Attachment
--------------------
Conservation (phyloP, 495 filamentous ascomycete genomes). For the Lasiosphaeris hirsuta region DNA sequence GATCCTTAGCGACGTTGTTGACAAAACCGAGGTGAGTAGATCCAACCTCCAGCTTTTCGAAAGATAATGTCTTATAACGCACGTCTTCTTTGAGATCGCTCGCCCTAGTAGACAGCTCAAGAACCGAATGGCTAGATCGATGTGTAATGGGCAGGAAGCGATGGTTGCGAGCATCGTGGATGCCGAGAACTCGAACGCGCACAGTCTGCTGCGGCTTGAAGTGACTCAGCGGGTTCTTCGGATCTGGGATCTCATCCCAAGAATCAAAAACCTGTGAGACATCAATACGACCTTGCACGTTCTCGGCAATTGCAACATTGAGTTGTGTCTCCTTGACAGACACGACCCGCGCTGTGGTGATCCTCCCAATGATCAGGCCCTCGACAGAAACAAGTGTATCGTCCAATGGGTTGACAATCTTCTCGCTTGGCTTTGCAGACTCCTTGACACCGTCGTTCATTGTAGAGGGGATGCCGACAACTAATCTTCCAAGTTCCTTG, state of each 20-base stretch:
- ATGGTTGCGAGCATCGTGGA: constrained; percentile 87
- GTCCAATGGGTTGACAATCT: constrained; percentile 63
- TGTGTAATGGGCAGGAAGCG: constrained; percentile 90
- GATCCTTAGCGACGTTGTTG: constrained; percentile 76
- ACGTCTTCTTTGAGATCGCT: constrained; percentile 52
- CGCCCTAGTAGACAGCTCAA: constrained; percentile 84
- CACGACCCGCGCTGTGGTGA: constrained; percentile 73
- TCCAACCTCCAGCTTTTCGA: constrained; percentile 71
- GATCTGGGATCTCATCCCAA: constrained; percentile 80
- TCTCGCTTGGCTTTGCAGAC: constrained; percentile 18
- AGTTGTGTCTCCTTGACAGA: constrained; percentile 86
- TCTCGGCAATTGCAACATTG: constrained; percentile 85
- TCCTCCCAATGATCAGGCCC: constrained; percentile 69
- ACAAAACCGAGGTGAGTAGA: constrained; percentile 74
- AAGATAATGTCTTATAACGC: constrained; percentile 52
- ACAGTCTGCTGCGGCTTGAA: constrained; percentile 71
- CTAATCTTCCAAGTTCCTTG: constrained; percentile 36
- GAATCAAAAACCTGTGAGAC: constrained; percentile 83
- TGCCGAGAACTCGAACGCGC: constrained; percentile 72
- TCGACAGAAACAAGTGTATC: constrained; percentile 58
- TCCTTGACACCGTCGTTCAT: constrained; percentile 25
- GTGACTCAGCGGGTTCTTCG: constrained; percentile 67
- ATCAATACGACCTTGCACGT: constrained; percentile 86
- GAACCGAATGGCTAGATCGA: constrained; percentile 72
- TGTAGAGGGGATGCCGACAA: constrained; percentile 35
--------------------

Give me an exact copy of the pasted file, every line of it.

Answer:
Conservation (phyloP, 495 filamentous ascomycete genomes). For the Lasiosphaeris hirsuta region DNA sequence GATCCTTAGCGACGTTGTTGACAAAACCGAGGTGAGTAGATCCAACCTCCAGCTTTTCGAAAGATAATGTCTTATAACGCACGTCTTCTTTGAGATCGCTCGCCCTAGTAGACAGCTCAAGAACCGAATGGCTAGATCGATGTGTAATGGGCAGGAAGCGATGGTTGCGAGCATCGTGGATGCCGAGAACTCGAACGCGCACAGTCTGCTGCGGCTTGAAGTGACTCAGCGGGTTCTTCGGATCTGGGATCTCATCCCAAGAATCAAAAACCTGTGAGACATCAATACGACCTTGCACGTTCTCGGCAATTGCAACATTGAGTTGTGTCTCCTTGACAGACACGACCCGCGCTGTGGTGATCCTCCCAATGATCAGGCCCTCGACAGAAACAAGTGTATCGTCCAATGGGTTGACAATCTTCTCGCTTGGCTTTGCAGACTCCTTGACACCGTCGTTCATTGTAGAGGGGATGCCGACAACTAATCTTCCAAGTTCCTTG, state of each 20-base stretch:
- ATGGTTGCGAGCATCGTGGA: constrained; percentile 87
- GTCCAATGGGTTGACAATCT: constrained; percentile 63
- TGTGTAATGGGCAGGAAGCG: constrained; percentile 90
- GATCCTTAGCGACGTTGTTG: constrained; percentile 76
- ACGTCTTCTTTGAGATCGCT: constrained; percentile 52
- CGCCCTAGTAGACAGCTCAA: constrained; percentile 84
- CACGACCCGCGCTGTGGTGA: constrained; percentile 73
- TCCAACCTCCAGCTTTTCGA: constrained; percentile 71
- GATCTGGGATCTCATCCCAA: constrained; percentile 80
- TCTCGCTTGGCTTTGCAGAC: constrained; percentile 18
- AGTTGTGTCTCCTTGACAGA: constrained; percentile 86
- TCTCGGCAATTGCAACATTG: constrained; percentile 85
- TCCTCCCAATGATCAGGCCC: constrained; percentile 69
- ACAAAACCGAGGTGAGTAGA: constrained; percentile 74
- AAGATAATGTCTTATAACGC: constrained; percentile 52
- ACAGTCTGCTGCGGCTTGAA: constrained; percentile 71
- CTAATCTTCCAAGTTCCTTG: constrained; percentile 36
- GAATCAAAAACCTGTGAGAC: constrained; percentile 83
- TGCCGAGAACTCGAACGCGC: constrained; percentile 72
- TCGACAGAAACAAGTGTATC: constrained; percentile 58
- TCCTTGACACCGTCGTTCAT: constrained; percentile 25
- GTGACTCAGCGGGTTCTTCG: constrained; percentile 67
- ATCAATACGACCTTGCACGT: constrained; percentile 86
- GAACCGAATGGCTAGATCGA: constrained; percentile 72
- TGTAGAGGGGATGCCGACAA: constrained; percentile 35